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Toasting the potato rolls:

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PART II: Thighs

During the brats, the temperature of the kettle wavered between 350 and 300 degrees. About an hour into the cook I added 20 unlit briquettes on top of the burning coals and gave it ten minutes to catch. I poured out the basket onto the side as well as I wouldn’t be needing it for the chicken

At about 30 minutes later in I added in 15 additional unlit briquettes to ensure I had enough heat for the planned cook time of 1:45 minutes totals.

Final Pics of Thighs

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Thighs came off and were perfect. Meat fell off the bone. They went great with a 1:1 mix of Sweet Baby Ray’s and Srirachra Chili Sauce.

Crunchy Grilled Chicken Breasts

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Tell me these don’t look good, I dare you! Just kidding. Smile

It is possible to make crunchy and grilled chicken breast at the same time on the grill. This isn’t KFC styled crunchy but there’s a good bit of attitude in each bite of these. This cook is a variation of a recipe in  Bill and Cheryl Jamison’s Chicken on the Grill: 100 Surefire Ways to Grill Perfect Chicken Every Time

Today in NE Philly

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As you can see the sky was grey and drizzly, a dreary Sunday afternoon brewing up. Plus, the weather was under 60 degrees so you know what that means, Summer has officially left the building. Doesn’t mean I can’t grill though.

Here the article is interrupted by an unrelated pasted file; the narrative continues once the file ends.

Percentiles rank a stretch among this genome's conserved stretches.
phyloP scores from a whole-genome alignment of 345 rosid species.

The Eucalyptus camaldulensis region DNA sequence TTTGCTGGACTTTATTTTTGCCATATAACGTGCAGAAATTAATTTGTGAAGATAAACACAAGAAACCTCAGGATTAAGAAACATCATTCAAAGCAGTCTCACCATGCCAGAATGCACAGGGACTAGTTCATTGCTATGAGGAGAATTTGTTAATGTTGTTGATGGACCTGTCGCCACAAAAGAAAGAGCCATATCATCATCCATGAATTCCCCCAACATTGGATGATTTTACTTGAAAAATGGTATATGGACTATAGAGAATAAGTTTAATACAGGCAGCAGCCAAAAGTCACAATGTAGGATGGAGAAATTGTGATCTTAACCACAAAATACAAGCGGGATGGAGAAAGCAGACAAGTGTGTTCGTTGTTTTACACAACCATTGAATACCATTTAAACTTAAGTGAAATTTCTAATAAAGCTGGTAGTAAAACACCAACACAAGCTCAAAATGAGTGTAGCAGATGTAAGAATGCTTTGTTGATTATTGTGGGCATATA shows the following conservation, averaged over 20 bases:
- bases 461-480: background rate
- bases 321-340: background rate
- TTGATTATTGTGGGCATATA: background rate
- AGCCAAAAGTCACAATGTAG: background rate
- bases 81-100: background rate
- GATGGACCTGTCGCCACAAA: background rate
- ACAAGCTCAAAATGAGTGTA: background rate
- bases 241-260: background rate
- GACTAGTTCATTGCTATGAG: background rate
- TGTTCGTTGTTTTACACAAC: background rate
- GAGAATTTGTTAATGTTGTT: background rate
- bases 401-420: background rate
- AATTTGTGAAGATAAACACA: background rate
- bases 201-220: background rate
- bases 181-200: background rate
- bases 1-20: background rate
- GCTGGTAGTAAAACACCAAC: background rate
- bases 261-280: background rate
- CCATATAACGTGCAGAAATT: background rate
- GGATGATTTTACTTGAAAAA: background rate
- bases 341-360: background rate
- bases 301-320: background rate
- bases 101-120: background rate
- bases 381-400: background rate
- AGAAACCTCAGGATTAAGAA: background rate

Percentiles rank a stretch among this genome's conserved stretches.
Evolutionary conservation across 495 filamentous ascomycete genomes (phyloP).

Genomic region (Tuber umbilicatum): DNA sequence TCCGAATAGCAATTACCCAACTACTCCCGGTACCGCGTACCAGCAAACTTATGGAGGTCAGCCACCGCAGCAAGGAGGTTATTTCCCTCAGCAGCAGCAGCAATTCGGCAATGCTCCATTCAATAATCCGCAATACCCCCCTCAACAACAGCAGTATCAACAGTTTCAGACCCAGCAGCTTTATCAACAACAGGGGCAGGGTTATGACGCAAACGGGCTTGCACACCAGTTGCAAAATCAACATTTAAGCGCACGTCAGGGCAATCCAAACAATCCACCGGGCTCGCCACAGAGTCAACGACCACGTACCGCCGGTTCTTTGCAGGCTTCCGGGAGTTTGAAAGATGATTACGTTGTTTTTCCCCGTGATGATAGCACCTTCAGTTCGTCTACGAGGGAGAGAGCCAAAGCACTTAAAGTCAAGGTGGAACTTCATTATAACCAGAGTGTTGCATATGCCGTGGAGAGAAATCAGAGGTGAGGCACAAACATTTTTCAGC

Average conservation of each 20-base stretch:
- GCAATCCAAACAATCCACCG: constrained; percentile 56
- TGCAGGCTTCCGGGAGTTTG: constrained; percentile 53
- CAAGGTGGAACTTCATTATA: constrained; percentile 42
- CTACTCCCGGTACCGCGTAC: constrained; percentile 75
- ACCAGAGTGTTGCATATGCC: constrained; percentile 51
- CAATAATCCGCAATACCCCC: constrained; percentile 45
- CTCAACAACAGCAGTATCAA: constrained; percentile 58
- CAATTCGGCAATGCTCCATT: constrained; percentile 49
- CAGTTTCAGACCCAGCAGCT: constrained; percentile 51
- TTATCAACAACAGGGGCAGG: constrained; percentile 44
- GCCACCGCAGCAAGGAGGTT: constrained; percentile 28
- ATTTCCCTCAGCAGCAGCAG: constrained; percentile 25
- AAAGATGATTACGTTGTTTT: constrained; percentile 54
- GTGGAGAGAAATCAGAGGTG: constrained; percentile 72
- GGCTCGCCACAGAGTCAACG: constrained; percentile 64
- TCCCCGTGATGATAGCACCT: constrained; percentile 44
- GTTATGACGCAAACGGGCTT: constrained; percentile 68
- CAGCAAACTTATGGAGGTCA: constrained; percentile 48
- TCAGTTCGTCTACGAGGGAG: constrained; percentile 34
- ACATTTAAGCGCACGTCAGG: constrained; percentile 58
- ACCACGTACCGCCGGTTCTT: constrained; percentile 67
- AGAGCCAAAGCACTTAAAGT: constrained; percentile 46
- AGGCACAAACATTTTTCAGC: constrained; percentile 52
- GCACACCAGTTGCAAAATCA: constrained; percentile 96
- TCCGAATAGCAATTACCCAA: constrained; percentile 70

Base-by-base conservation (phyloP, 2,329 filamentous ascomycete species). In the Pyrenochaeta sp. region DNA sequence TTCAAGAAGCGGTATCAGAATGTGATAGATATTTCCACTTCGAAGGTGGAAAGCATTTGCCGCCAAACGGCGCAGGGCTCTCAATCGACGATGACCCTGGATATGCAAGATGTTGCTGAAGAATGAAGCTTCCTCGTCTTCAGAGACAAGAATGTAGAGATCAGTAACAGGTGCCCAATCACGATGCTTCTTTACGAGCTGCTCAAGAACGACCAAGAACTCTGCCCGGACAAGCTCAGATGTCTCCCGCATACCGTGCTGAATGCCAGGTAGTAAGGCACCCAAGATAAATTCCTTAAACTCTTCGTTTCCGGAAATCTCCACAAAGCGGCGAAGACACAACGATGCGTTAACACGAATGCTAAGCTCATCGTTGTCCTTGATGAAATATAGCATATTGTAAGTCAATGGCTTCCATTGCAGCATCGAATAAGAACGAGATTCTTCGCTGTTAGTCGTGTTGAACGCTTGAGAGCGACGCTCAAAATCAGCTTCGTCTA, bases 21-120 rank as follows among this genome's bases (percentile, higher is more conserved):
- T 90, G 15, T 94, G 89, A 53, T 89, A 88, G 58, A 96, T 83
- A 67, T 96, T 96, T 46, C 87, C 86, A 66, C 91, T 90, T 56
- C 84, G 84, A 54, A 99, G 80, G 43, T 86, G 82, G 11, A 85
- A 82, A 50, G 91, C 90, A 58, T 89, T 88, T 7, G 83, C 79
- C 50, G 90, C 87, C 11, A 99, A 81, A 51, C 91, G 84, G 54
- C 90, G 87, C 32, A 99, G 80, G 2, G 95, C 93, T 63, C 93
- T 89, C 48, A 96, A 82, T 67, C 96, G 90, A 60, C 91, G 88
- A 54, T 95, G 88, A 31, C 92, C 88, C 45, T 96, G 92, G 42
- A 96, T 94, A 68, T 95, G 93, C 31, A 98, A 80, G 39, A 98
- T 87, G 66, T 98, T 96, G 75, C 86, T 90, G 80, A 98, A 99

Today’s cast:

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Dry Ingredients Wet Ingredients (Basting blend)
  • 4 tbsp raw rice (ground to consistency of bread crumbs)
  • 2 tbsp paprika
  • 2 tsp kosher salt
  • 1 tsp brown sugar (always homemade!)
  • 1 tsp onion powder
  • 1/4 cup EVOO
  • 1/4 cup unsalted butter melted
  • 1/4 cup roughly chopped fresh herbs (Basil, Oregano, Marjoram, etc)
  • 5 cloves crushed garlic

Grinding the Rice

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At first I tried my tried and true Cuisinart food processor. But after a minute or so of pulsing this is what the rice looked like. I was not looking forward to digging out my marble mortar and pestle. So I got down my Oster blender. Here’s a shot of it grinding away. Look at that rice fly!

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Ground rice anyone? As you can see it is ground to about the texture of bread crumbs. The blender really made short work of the rice. If I had left it on for much longer I probably would have had rice flour.

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The resultant rub:

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It’s Hammer Time! I hate pounding chicken breasts. One tip I’ve found is to use a freezer bag for the chicken breasts and whack them while inside. The freezer bag is a lot easier to get chicken in and out of then Saran Wrap.

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…and Rubbin’ son, is Racing!

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I’ve given each breast a liberal coating of the rub. They will go in the fridge for 3 –4 hours as I get some other things done today.

4 Hours later…

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I’ve got my trusted Half-Moon Griddle on my Weber One-Touch-Gold. I only lit a 3/4 full chimney. Knowing how fast breasts cooks I didn’t need a full chimney today. Plus I wasn’t going to cook anything else after this. Underneath the griddle is a weber basket full of coals. The rest of the chimney was spread out halfway across the charcoal grate.

3 minutes per side…